The human face of God

What is God's relation to death?

The face of Christ that gazes down from the domes of our churches is a human face, but the gaze is the gaze of God Himself. For we believe that in Jesus Christ, God Himself took on a human form and came to live a human life. That is to say that in Christ we encounter God living a human life, God with a human face.

It was not however, just a human life that he lived, he also endured a human death. For the Orthodox, the fallen condition of the world and humanity is manifest primarily in the fact of death, rather than simply sin. It is death that characterizes the fallen human condition, that challenges every human achievement, that threatens us with ultimate meaninglessness.

Like all creatures, we humans were created by God out of nothing. As the nineteenth-century Metropolitan of Moscow, Philaret put it, ‘all creatures are balanced upon the creative word of God, as if upon a bridge of diamond; above them is the abyss of divine infinitude, below them that of their own nothingness’.In turning away from God, the source of our being, there is nowhere else to go than the abyss of nothingness an ultimate diminishment in which all hopes, longings and desires are swallowed up. We experience this as death.

In creating humanity, God granted us freedom to be, and through human fallenness that freedom has become self-destructive. It has become ordered towards death and in some mysterious way we drag the whole created order into an abyss of meaninglessness.

Because we are free, however, God will not simply extinguish us and start again. Instead, out of love for human kind God has opened up his very being to us. He is the Father sending his Son to become a human being. A Son born of the Holy Virgin through the Holy Spirit, sent to embrace all the conditions of fallen human life, including death - death as a criminal on a cross. Death did not however, swallow him up—as it does finite human beings—it swallowed itself up, in the abyss of the divine infinitude.

So death was overcome and on the third day Christ rose from the dead, the conqueror over death. It is this event that we celebrate at Easter or Pascha, the Christian Passover, singing over and over again: ‘Christ has risen from the dead, trampling on death by death, and to those in the graves giving life!’ At Easter we also greet one another with ‘Christ has risen! He has risen indeed!’

The divine taking on death and destroying it sounds like a myth but there has always been the temptation to reduce Christian belief to a myth. Either by turning the Incarnate Son of God into some semi-‘divine’ being, so dissolving the doctrine of the Trinity. Or in some way diminishing the humanity of Christ as if the presence of the divine must overshadow or diminish some aspect of his humanity, making him no longer ‘one of us’.

The first and last of the Seven Œcumenical Synods, both held at Nicaea (modern Iznik in Turkey) and the others mostly held in Constantinople, sought to prevent this blunting of the truth of Christ’s human victory over death. They remain for all Orthodox Christians, an enduring witness to our faith in the human face of God that we encounter in Christ through prayer, in the Divine Liturgy (as we call the Mass or Eucharist), and in the face of every human being that turns to us seeking our love.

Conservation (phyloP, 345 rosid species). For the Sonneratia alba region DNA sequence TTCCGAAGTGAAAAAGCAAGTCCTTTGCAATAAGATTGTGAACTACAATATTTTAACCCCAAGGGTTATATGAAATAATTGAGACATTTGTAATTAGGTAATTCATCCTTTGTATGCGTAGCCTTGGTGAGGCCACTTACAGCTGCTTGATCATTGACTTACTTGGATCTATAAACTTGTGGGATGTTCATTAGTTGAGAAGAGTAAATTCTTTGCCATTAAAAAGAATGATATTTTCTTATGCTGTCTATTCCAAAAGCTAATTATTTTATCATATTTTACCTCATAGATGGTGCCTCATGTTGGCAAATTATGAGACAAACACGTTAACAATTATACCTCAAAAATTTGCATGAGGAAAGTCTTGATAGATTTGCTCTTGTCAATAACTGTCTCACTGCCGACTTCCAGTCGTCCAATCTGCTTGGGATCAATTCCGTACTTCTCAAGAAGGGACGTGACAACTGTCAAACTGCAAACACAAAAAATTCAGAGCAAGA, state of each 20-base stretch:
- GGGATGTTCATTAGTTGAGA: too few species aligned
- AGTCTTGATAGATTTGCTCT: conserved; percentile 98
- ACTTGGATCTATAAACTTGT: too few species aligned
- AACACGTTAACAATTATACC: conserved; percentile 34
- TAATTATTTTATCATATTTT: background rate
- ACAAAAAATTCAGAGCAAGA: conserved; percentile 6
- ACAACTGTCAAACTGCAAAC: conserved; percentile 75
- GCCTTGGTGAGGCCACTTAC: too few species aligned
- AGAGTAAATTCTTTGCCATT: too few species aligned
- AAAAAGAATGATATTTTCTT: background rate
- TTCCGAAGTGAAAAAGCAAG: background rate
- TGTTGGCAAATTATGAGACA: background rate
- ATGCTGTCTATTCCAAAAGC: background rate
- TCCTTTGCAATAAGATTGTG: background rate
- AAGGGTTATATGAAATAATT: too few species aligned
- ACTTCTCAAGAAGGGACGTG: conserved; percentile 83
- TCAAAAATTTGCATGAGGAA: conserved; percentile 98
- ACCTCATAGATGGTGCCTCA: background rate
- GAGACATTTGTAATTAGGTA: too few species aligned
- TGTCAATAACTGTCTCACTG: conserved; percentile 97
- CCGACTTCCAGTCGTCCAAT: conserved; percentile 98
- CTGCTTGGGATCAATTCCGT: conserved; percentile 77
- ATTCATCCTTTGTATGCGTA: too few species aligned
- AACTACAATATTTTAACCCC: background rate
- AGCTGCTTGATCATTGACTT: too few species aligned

Andrew Louth was ordained a priest of the Russian Orthodox Patriarchal Diocese of Sourozh four years ago and serves a parish in Durham. He is also Professor of Patristic and Byzantine Studies in Durham University.
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Benn vs McDonnell: how Brexit has exposed the fight over Labour's party machine

In the wake of Brexit, should Labour MPs listen more closely to voters, or their own party members?

Two Labour MPs on primetime TV. Two prominent politicians ruling themselves out of a Labour leadership contest. But that was as far as the similarity went.

Hilary Benn was speaking hours after he resigned - or was sacked - from the Shadow Cabinet. He described Jeremy Corbyn as a "good and decent man" but not a leader.

Framing his overnight removal as a matter of conscience, Benn told the BBC's Andrew Marr: "I no longer have confidence in him [Corbyn] and I think the right thing to do would be for him to take that decision."

In Benn's view, diehard leftie pin ups do not go down well in the real world, or on the ballot papers of middle England. 

But while Benn may be drawing on a New Labour truism, this in turn rests on the assumption that voters matter more than the party members when it comes to winning elections.

That assumption was contested moments later by Shadow Chancellor John McDonnell.

Dismissive of the personal appeal of Shadow Cabinet ministers - "we can replace them" - McDonnell's message was that Labour under Corbyn had rejuvenated its electoral machine.

Pointing to success in by-elections and the London mayoral election, McDonnell warned would-be rebels: "Who is sovereign in our party? The people who are soverign are the party members. 

"I'm saying respect the party members. And in that way we can hold together and win the next election."

Indeed, nearly a year on from Corbyn's surprise election to the Labour leadership, it is worth remembering he captured nearly 60% of the 400,000 votes cast. Momentum, the grassroots organisation formed in the wake of his success, now has more than 50 branches around the country.

Come the next election, it will be these grassroots members who will knock on doors, hand out leaflets and perhaps even threaten to deselect MPs.

The question for wavering Labour MPs will be whether what they trust more - their own connection with voters, or this potentially unbiddable party machine.